Kersey set out in his little bark of infidelity into the sea of comparative religion with his writing of The Biography of Satan, published in 1865 by the Chicago-based spiritualist newspaper, The Religio-Philosophical Journal.  It presented Satan as a deliberately constructed and harmful myth. Although he discounted his Quaker upbringing on his beliefs, his project to discount the traditional understanding of Satan and to redeem him from damnation, as it were, echoed remarks on Satan that Elias Hicks had earlier made and which were well known among Hicksites. Kersey appears to have composed the book during a period of several years, during which he was incapacitated for public lecturing. On the occasion of the book’s publication, however, he announced himself to the progressive religious community, not just as a skeptical infidel and atheist, but also as a spiritualist who was prepared to deliver lectures on that subject as well. As he advertised in The Religio-Philosophical Journal:
I am now prepared to receive calls to lecture in support of the Harmonial or Spiritual Philosophy and theological reform. Being incapacitated for years by ill health, for public speaking, I am scarcely known recently in this field of labor; but flatter myself that I am now able to aid in some measure to roll on the great “Car of Reform,” as its rumbling wheels, spanning the broad gauge of humanity, go dashing through the world, promising soon to begirt the whole earth.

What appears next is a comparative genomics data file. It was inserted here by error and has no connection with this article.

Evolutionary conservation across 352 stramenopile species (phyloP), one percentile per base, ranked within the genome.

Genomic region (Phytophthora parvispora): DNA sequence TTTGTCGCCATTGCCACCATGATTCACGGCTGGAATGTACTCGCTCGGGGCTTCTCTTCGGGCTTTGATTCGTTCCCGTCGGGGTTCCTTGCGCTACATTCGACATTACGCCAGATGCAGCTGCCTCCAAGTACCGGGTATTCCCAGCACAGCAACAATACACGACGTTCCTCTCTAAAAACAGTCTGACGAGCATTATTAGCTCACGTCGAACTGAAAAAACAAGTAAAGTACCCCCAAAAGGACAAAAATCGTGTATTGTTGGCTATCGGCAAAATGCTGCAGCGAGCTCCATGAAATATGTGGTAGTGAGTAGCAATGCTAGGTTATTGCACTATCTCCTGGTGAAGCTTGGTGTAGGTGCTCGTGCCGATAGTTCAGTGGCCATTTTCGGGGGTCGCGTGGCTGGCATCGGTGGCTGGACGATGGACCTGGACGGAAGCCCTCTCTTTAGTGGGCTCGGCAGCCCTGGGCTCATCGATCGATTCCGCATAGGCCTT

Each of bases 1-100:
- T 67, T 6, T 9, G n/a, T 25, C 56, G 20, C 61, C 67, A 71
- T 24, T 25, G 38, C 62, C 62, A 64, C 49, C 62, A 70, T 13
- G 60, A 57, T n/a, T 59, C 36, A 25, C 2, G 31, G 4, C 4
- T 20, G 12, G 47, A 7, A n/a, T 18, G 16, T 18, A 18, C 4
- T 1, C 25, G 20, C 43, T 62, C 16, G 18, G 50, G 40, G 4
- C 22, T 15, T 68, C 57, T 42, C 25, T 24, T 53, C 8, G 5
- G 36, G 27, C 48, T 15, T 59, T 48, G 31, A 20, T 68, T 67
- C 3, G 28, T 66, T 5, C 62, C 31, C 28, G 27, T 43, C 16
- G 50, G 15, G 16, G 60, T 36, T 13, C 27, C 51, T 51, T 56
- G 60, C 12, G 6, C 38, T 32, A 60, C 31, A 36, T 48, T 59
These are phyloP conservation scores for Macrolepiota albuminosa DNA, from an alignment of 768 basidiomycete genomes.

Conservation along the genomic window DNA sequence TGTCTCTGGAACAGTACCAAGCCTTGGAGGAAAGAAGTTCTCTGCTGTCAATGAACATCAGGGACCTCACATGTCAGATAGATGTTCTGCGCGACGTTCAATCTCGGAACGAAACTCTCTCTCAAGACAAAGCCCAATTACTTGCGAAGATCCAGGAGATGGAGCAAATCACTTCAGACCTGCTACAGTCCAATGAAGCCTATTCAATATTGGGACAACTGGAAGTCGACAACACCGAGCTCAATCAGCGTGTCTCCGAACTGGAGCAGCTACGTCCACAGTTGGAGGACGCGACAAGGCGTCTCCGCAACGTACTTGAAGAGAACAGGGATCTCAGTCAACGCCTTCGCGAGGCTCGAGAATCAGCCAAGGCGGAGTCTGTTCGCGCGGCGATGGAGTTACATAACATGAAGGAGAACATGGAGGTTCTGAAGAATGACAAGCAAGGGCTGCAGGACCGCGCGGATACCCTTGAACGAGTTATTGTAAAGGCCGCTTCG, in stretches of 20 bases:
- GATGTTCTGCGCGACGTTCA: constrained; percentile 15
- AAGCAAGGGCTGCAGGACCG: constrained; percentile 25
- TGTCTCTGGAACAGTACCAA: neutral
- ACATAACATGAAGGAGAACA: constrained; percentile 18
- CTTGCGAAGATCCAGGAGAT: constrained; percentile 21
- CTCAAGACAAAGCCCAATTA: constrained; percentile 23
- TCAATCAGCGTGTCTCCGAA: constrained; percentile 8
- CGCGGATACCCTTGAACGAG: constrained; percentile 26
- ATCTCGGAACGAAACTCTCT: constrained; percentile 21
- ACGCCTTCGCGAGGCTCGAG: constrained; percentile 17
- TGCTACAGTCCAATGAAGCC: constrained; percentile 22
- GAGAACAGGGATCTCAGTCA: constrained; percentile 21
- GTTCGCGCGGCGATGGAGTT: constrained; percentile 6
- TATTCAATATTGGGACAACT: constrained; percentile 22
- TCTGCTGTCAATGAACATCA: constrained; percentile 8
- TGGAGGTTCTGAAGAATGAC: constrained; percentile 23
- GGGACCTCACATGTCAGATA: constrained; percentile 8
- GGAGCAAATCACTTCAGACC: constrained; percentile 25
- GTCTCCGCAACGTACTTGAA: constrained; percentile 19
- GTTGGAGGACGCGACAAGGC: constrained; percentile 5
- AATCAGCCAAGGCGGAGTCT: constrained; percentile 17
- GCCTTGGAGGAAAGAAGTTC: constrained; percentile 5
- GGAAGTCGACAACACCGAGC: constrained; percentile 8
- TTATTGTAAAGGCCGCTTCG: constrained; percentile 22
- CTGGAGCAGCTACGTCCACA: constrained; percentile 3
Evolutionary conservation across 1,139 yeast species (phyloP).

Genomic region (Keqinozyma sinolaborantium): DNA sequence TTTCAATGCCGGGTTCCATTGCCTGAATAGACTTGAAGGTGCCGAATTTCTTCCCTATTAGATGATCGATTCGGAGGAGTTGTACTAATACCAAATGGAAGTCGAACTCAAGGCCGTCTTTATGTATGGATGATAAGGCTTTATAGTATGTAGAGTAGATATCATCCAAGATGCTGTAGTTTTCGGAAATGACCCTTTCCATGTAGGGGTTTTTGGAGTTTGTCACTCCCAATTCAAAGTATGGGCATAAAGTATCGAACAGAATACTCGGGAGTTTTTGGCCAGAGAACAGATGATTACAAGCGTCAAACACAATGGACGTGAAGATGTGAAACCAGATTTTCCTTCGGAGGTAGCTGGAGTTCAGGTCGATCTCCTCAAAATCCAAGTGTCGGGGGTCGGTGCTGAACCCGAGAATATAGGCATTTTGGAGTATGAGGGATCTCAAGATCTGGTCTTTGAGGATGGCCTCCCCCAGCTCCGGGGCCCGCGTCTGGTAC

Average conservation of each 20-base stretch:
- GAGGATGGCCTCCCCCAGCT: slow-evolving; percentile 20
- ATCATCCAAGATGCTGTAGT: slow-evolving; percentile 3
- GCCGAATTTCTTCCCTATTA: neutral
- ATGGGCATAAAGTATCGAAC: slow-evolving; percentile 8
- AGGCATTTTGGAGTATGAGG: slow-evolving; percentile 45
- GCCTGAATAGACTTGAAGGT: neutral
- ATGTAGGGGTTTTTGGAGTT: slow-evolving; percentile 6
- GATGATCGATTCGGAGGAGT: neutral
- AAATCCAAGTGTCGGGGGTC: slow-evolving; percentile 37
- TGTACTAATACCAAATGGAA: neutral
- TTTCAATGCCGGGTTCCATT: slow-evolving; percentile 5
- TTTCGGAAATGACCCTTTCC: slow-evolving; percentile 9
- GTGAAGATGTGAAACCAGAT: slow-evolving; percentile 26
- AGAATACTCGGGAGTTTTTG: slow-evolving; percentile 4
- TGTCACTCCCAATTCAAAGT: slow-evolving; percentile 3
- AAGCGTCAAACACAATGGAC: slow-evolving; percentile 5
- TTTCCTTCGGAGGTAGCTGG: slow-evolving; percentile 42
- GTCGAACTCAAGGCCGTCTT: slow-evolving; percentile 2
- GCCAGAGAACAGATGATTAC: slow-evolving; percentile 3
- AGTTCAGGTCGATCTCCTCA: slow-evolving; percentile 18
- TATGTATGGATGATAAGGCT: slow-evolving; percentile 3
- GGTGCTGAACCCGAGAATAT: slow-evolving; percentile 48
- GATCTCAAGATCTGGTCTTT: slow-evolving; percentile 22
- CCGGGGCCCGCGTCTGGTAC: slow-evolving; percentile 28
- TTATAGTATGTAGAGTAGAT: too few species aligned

During this time, Graves became a well known activist for the cause of spiritualism and an organizer and proselytizer on its behalf. A letter from him to the Religio-Philosophicall Journal (February 4, 1871) demonstrated his commitment:
A Grand Scheme—Who Will Aid It?
By K. Graves
It is proposed to kindle up the fires of Spiritualism in every county and city, town and village in the State of Indiana, by a new mode of operation.
We propose to send out the angels of Truth and Love, to draft all the Spiritual speakers resident in the state, arm them with the “sword of the spirit,” and send them into the field to battle for the cause, as soon as the warm and genial rays of a vernal equinox shall dispel the chilling blasts of winter, and call down the “fire of heaven.”
Where halls, churches, court houses, market houses, dwelling houses, mills or shops are not procurable, we will proclaim the grand truth of the New Gospel of the angels, on the streets and in the adjoining groves. Catching a hint from the movement recently inaugurated by some of the orthodox churches, we will preach in the streets from the doorsteps, or on good’s boxes or auction blocks, or from the tails of wagons, carts and wheel barrows.
We will do this in the evening, after the sun has retired behind the western hills, and the shades of evening have called home the busy actors in the great drama of life. During the day, if the weather is suspicious for the work, we will “blow the trumpet of Gabriel,” and call the people together in the adjoining groves which skirt God’s own spacious temple planted by “his own right hand,” in the days of yore, a temple which has no bars, no bolts, no locks, and no keys, and no orthodox trustees to guard it. There in this beautiful temple, carpeted with smiling flowers, and shaded by the green curtains suspended from the overarching boughs which perpetually wave their assent and approbation to the glorious cause, we will pour the living truths of the age into the minds of the people assembled, and feed some of the hungry souls now crying for spiritual bread.
We have learned in our recent travels and vocal labors in Indiana, that there are now many thousands of men and women in this state who are prepared to listen and to receive the grand truths and principles of our Spiritual gospel, as soon as the opportunity is presented. The harvest is very great, but the laborers in the field are few.